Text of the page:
6. A method of protecting each of a multiplicity of diamond cutters strategically positioned and secured within preformed sockets formed in a first leading edge face of a plurality of radially disposed raised rib portions formed in a cutting end of a diamond drag bit comprising the steps of:
securing a multiplicity of ultra-hard material segments having at least one flat surface thereon in a second outer surface formed by said raised rib portion, each of said segments being strategically positioned both rearwardly and laterally of each of said diamond cutters secured within said first leading edge face of said rib, each of said segments being fixedly secured with their flat surface substantially flush with said second outer surface of said raised rib portion, said multiplicity of ultra-hard material segments serve to protect a third trailing edge surface formed by said raised ribs behind said diamond cutters from abrading thereby minimizing cutter loss.
7. The method as set forth in claim 6 further comprising the steps of forming the cutter end of said drag bit from a matrix of tungsten carbide, said multiplicity of ultra-hard segments being secured in said matrix with their flat portions flush with said second surface formed by said raised rib portion of said matrix.
8. The method as set forth in claim 7 wherein said ultra-hard segments are fabricated from thermally stable polycrystalline diamond material.
US07934978 1992-08-25 1992-08-25 Diamond back-up for PDC cutters Expired - Lifetime US5303785A (en)

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Cited By (36)

* Cited by examiner, † Cited by third party
Publication number Priority date Publication date Assignee Title
US5649604A (en) * 1994-10-15 1997-07-22 Camco Drilling Group Limited Rotary drill bits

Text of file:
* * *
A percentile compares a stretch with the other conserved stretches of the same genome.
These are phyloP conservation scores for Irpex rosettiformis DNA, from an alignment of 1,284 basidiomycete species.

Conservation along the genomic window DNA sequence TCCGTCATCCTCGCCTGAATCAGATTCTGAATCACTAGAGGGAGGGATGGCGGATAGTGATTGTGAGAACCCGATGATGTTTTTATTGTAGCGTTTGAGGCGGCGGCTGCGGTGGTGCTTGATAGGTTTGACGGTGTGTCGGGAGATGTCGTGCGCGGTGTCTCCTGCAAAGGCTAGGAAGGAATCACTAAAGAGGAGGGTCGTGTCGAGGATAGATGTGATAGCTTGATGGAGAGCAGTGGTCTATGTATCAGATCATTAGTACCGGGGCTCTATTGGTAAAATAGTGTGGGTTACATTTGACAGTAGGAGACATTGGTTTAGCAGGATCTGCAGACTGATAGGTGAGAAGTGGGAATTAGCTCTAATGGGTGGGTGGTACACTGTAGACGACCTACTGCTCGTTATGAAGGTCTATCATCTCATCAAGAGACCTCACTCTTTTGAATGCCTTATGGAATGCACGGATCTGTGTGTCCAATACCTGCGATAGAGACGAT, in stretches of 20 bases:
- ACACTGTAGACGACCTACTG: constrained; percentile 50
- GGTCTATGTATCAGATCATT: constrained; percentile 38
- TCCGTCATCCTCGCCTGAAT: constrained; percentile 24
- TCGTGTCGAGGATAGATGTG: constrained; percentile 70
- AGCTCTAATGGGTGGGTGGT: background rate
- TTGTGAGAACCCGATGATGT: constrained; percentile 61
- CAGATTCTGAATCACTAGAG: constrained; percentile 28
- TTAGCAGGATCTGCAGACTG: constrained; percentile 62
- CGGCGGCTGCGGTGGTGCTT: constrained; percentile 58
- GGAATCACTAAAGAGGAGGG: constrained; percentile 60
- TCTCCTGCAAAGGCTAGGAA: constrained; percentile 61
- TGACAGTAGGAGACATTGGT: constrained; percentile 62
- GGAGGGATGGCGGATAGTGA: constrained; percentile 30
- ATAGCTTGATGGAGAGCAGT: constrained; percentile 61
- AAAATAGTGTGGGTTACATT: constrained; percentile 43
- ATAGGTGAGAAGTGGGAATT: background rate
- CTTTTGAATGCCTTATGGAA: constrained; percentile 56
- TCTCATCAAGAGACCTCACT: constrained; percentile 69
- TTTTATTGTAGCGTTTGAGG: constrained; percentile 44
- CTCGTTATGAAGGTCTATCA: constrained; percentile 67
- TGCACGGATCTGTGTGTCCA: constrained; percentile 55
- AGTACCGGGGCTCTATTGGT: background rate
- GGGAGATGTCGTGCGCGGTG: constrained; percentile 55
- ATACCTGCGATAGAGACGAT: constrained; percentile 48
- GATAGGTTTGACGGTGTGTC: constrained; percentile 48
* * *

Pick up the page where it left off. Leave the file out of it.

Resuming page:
US5720357A (en) * 1995-03-08 1998-02-24 Camco Drilling Group Limited Cutter assemblies for rotary drill bits
US5755299A (en) 1995-08-03 1998-05-26 Dresser Industries, Inc. Hardfacing with coated diamond particles
US5836409A (en) * 1994-09-07 1998-11-17 Vail, Iii; William Banning Monolithic self sharpening rotary drill bit having tungsten carbide rods cast in steel alloys
US6102140A (en) * 1998-01-16 2000-08-15 Dresser Industries, Inc. Inserts and compacts having coated or encrusted diamond particles
US6138779A (en) * 1998-01-16 2000-10-31 Dresser Industries, Inc. Hardfacing having coated ceramic particles or coated particles of other hard materials placed on a rotary cone cutter
US6170583B1 (en) 1998-01-16 2001-01-09 Dresser Industries, Inc. Inserts and compacts having coated or encrusted cubic boron nitride particles
US6298930B1 (en) * 1999-08-26 2001-10-09 Baker Hughes Incorporated Drill bits with controlled cutter loading and depth of cut
US6302223B1 (en) 1999-10-06 2001-10-16 Baker Hughes Incorporated Rotary drag bit with enhanced hydraulic and stabilization characteristics
US6408958B1 (en) 2000-10-23 2002-06-25 Baker Hughes Incorporated Superabrasive cutting assemblies including cutters of varying orientations and drill bits so equipped
US6427792B1 (en) 2000-07-06 2002-08-06 Camco International (Uk) Limited Active gauge cutting structure for earth boring drill bits
US6460631B2 (en) 1999-08-26 2002-10-08 Baker Hughes Incorporated Drill bits with reduced exposure of cutters
US6547017B1 (en) 1994-09-07 2003-04-15 Smart Drilling And Completion, Inc. Rotary drill bit compensating for changes in hardness of geological formations
US6568492B2 (en) 2001-03-02 2003-05-27 Varel International, Inc. Drag-type casing mill/drill bit
US20030111273A1 (en) * 1999-11-29 2003-06-19 Volker Richert Impregnated rotary drag bit
US6655234B2 (en) * 2000-01-31 2003-12-02 Baker Hughes Incorporated Method of manufacturing PDC cutter with chambers or passages